Caring for Others

 

Participants described stress stemming from caring for primary and extended family members. This included caring for birth or origin family members such as parents and siblings, along with family created by birth and marriage, including spouses, children, and other relatives. Stress created by these circumstances was actual or anticipated, proved overwhelming, and at times left counselors feeling alone and powerless.  

 

The study revealed the health consequences of caring for others. Caring for family members presents a range of emotions—often guilt, anger, and resentment resurface as unresolved issues. Accordingly, stress stemming from family role environment includes mental and physical well-being outcomes. Research has shown family-work conflicts are related to worse physical health (Bellavia & Frone, 2005).  

 

I recommend family support that includes flexible work schedules, child care referrals, and leaves of absence. These programs reduce employee work-family conflict and enhance employee job attitudes and behaviors (Frone, 2003). Family support programs are a means for maintaining morale and attracting and retaining a dedicated workforce (Frone, 2003).

 

Aging

 

Aging as a cause of stress was accompanied by a variety of physical changes, reduced capacity for performing work, and preoccupation. Large bodies of work concerning the aging process have documented a variety of physical, cognitive, and emotional changes that accompany aging (Barnes-Farrell, 2005). Participants suggested these changes have the potential to disrupt fulfilling demands of work. 

 

Besides the physical changes, a dichotomy between older and younger counselors created a division between counselors and proved to be a significant cause stress for older counselors. The study revealed the need to understand the functionality of older workers and its stressful impacts on work and work environment (Barnes-Farrell, 2005). For example, ergonomic interventions aimed at redesigning work conditions, work tasks, and work tools show great promise for maintaining functioning and performance (Barnes-Farrell, 2005). For another example, older counselors completing required documentation could benefit from adaptive technology because of declining visual capabilities. Other opportunities for redesign regarding sensory, psychomotor, and cognitive changes with the human-computer interface are critical for older worker well-being (Barnes-Farrell, 2005).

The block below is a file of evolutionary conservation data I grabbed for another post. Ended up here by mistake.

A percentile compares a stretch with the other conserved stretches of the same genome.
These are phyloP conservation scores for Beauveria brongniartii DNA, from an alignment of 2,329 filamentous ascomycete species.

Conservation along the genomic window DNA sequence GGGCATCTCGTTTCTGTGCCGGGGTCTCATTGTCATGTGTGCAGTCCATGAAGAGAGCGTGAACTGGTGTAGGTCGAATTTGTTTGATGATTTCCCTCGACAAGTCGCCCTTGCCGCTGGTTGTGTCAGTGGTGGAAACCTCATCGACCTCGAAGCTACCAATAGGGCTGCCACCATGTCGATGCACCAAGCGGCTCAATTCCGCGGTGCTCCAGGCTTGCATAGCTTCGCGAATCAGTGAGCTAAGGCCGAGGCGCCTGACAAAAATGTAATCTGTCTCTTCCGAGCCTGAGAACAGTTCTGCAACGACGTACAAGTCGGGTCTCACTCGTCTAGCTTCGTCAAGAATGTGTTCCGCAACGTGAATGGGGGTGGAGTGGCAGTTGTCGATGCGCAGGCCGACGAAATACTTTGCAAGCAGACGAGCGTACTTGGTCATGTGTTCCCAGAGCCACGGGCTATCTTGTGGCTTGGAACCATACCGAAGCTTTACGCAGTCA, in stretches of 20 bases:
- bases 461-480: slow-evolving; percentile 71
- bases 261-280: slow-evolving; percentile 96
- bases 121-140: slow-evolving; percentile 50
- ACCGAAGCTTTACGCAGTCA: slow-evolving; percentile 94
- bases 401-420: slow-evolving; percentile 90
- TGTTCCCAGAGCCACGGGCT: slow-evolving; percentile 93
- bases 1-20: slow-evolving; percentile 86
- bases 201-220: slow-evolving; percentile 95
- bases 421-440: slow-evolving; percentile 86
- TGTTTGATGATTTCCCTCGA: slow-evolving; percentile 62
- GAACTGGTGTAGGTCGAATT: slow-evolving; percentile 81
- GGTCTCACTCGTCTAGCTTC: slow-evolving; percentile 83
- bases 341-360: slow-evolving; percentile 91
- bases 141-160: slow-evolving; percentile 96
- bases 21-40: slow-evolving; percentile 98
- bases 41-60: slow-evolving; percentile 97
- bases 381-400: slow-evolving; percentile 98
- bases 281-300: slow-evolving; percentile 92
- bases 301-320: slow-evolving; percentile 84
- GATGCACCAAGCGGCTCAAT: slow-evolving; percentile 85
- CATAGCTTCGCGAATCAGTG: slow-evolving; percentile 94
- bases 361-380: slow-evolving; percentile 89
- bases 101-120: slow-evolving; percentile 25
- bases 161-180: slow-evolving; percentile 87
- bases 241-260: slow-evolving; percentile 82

The study also revealed the need to understand conditions that create stress for aging counselors. It has been argued that older workers are more experienced at using cognitive strategies to regulate their emotions (Barnes-Farrell, 2005). Also, Randolph (2013) suggested older workers learn to take advantage of coping resources and are therefore able to manage considerable amounts of stress. Despite these acknowledgments, organizations should be familiar with conditions under which older counselors encounter difficulties in maintaining performance levels.  

 

I recommend professional development emphasizing the development of new skills and increased participation, involvement, and psychological support for older counselors within the organization. Also, professional development would elicit idea sharing between older and younger counselors. Older workers prefer experiential learning to conceptual learning approaches and enjoy using different strategies during the learning process (Randolph, 2013). Special attention to older counselors yields rewards since they often hold responsible positions and may be at increased risk for experiencing stress. 
  
 
Balancing Work and Family Demands

 

Counselors described stress in managing family relationships and work responsibilities. Work problems and demanding caseloads interfered with family life. One demand placed on counselors involved the use of time: time spent in one role is the time that cannot be spent in another (Judge & Colquitt, 2004). Counselors struggled to balance priorities between work and home.